She is late. Eight days.
Lying on her stomach beneath me, I position my fingertips on both sides of her neck and apply warm, gentle pressure in steady circles, hoping to relieve tension. My hands slide to her shoulders as I press with the heel of each palm, bringing my wrists almost together along the elevation of her spine. Leaning forward, I press down. A slight mound of skin rises, rolling toward her waist, ahead of the smooth, gradual motion. Reaching her hips, my hands glide from her body and I begin again.
Switching to thumbs, I rub the back of her neck, behind her clavicle, under the rim of her shoulder blade and the base of her spine before resuming the long, weighted caress of my palms against her central ridge, fingers floating along the edges of her protective ribcage, the extent of her being. Repetition lulls her to sleep and her breathing changes.
Nothing is exact, nothing is certain; she insists she’s been eight days late before. Neither of us is ready but, because she wants a baby, there’s an aura of predestination and determination.
My hands drift relentlessly across her contoured landscape. Pushing down, wishing for magic, I maintain a rhythm for her body to follow.
She radiated energy when I first caressed her through layers of clothing, straps and hooks. Then came toplessness, followed by an abundance of pale white skin, toes to forehead. Intimate massage became a prelude to love, a barrage of sparks, a release of longing. We spent two months exploring surfaces. I learned, I grew, I had everything I wanted but now she sleeps while I’m still dressed.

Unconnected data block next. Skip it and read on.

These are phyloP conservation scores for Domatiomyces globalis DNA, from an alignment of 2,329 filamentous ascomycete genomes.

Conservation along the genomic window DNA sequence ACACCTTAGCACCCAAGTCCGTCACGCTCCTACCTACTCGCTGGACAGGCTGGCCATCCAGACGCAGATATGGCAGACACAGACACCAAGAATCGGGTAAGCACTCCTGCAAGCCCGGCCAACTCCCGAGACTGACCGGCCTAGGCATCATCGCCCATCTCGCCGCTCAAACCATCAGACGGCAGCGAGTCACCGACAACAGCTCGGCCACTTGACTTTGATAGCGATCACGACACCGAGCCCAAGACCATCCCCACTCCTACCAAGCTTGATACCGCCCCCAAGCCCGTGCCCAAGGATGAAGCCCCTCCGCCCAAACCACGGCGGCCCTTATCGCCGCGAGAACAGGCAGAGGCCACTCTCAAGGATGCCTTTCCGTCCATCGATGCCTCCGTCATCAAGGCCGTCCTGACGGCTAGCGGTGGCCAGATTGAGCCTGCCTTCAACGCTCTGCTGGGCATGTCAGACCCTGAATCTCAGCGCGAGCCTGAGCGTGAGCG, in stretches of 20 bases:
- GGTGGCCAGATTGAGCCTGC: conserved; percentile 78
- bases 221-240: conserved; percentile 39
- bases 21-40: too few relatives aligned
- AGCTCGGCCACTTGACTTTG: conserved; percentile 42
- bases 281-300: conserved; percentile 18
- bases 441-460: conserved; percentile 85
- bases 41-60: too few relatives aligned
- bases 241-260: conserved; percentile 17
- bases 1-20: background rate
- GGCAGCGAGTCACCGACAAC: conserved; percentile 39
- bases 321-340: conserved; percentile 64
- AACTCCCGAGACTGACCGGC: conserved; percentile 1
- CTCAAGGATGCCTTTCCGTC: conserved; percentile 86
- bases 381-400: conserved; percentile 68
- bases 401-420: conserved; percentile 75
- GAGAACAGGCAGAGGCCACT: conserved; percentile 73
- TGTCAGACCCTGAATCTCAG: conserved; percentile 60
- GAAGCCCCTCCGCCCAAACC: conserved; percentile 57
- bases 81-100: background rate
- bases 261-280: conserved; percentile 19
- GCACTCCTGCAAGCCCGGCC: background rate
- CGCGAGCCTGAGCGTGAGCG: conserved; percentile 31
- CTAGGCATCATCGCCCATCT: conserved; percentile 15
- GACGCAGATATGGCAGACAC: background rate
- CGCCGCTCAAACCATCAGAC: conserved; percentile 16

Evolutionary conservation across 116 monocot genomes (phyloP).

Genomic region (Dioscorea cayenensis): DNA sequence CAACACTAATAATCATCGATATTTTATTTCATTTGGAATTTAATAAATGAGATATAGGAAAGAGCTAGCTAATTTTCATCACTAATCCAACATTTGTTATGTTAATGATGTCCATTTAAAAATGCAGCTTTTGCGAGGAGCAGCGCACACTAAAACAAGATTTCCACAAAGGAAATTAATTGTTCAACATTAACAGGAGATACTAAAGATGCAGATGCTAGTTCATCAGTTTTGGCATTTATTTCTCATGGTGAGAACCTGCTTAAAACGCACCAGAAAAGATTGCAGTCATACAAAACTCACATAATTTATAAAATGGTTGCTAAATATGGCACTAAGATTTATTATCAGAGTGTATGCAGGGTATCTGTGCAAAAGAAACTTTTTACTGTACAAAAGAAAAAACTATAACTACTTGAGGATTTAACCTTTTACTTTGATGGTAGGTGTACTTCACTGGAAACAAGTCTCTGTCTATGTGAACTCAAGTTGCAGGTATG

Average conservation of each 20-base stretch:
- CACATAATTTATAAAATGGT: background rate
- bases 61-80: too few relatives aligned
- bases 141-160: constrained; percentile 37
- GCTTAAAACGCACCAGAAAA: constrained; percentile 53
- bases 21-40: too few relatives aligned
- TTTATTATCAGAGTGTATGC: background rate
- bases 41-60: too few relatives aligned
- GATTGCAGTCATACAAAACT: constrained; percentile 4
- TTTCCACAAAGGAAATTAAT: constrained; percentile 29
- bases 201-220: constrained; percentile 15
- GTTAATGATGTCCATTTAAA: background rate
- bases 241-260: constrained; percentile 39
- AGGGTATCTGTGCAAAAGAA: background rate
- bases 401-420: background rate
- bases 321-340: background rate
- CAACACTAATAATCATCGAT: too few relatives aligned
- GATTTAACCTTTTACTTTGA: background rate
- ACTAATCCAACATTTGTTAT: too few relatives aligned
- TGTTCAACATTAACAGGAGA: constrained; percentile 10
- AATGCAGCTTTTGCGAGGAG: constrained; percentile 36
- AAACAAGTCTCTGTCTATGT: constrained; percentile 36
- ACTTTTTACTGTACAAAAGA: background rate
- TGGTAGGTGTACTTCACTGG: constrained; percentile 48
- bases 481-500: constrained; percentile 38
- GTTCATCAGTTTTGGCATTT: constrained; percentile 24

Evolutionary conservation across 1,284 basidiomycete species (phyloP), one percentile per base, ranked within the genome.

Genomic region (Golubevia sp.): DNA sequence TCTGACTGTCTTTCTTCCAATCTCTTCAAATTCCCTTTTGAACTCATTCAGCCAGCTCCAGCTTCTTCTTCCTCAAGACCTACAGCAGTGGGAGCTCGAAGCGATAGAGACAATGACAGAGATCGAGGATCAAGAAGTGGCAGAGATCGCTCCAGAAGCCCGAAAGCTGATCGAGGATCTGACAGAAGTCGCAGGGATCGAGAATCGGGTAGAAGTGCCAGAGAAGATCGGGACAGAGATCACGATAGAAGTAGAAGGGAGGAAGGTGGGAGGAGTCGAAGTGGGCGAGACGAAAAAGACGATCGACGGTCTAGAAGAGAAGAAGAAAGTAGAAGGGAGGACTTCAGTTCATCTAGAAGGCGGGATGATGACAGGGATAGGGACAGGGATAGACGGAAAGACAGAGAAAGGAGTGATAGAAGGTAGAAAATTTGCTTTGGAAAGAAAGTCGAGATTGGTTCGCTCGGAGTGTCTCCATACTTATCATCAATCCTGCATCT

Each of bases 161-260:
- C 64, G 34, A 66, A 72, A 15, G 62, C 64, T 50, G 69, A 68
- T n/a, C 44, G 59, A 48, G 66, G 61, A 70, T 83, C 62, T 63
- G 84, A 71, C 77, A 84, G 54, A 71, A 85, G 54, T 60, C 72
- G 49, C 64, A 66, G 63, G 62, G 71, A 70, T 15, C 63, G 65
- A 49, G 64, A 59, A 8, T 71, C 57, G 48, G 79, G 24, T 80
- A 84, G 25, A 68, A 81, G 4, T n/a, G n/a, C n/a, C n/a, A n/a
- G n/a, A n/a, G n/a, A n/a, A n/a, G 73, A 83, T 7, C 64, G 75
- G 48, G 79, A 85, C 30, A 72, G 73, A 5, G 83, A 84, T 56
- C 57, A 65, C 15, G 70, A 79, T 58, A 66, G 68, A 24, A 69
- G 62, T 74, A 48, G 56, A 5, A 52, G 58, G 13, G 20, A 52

Yesterday, one week late, reluctance flooded in. On a microscopic level, our blood cells didn’t correspond, DNA didn’t commingle. Against a cosmic backdrop, I watch galaxies collide as stars slip out of alignment.
And so, I continue massaging. With futile gestures, my insufficient hands negotiate her indomitable body. Wishing for a physical impossibility, I concentrate on moving cells beneath her skin, willing the lining of her uterus to release and her blood to flow.
We awake on the ninth day.
Dave Gregory used to live and work at sea but now writes in a bay-windowed, book-lined room. He is an Associate Editor with Exposition Review and a Fiction Reader for journals on both sides of the Atlantic. His publication credits include The Nashwaak Review, The Lindenwood Review and Sky Island Journal. Dave’s story "Eighteen Dollar Shoes" was nominated for a Pushcart Prize by Bull & Cross in 2018.
Write something about yourself. No need to be fancy, just an overview.